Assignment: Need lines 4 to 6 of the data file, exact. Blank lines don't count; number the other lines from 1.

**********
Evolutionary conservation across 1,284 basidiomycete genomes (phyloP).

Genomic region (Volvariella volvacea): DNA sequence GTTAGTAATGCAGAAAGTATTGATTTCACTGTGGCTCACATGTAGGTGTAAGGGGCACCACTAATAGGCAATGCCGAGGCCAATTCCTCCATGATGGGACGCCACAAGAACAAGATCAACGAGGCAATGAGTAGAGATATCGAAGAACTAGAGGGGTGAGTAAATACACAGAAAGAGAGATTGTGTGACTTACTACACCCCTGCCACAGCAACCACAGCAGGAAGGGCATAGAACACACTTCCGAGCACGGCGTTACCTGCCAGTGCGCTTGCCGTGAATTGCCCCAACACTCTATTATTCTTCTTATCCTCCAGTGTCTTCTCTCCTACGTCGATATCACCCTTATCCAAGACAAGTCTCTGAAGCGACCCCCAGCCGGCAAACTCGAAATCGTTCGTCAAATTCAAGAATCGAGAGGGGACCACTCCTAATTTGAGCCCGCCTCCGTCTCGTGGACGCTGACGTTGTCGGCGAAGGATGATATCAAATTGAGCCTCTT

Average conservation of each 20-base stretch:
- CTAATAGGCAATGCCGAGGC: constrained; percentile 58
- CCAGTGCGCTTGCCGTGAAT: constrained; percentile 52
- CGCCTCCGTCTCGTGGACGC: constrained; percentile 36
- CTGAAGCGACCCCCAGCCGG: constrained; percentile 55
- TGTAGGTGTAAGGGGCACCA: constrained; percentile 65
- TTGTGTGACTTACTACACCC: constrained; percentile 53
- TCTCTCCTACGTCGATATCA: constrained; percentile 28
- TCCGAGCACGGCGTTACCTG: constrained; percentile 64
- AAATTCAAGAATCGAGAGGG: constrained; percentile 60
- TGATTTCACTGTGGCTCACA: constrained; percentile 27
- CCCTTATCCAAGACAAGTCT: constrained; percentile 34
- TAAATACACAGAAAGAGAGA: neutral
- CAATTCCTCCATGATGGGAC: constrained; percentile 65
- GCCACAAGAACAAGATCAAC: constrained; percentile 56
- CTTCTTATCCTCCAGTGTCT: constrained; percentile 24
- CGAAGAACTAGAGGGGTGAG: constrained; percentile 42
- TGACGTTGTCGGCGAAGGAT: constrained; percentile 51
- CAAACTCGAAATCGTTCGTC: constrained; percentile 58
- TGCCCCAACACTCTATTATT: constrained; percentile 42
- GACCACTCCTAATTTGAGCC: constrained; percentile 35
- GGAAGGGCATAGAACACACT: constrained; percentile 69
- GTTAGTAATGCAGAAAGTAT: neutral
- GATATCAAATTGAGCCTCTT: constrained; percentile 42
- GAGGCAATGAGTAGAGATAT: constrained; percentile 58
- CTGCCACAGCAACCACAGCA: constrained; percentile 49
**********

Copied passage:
- CTAATAGGCAATGCCGAGGC: constrained; percentile 58
- CCAGTGCGCTTGCCGTGAAT: constrained; percentile 52
- CGCCTCCGTCTCGTGGACGC: constrained; percentile 36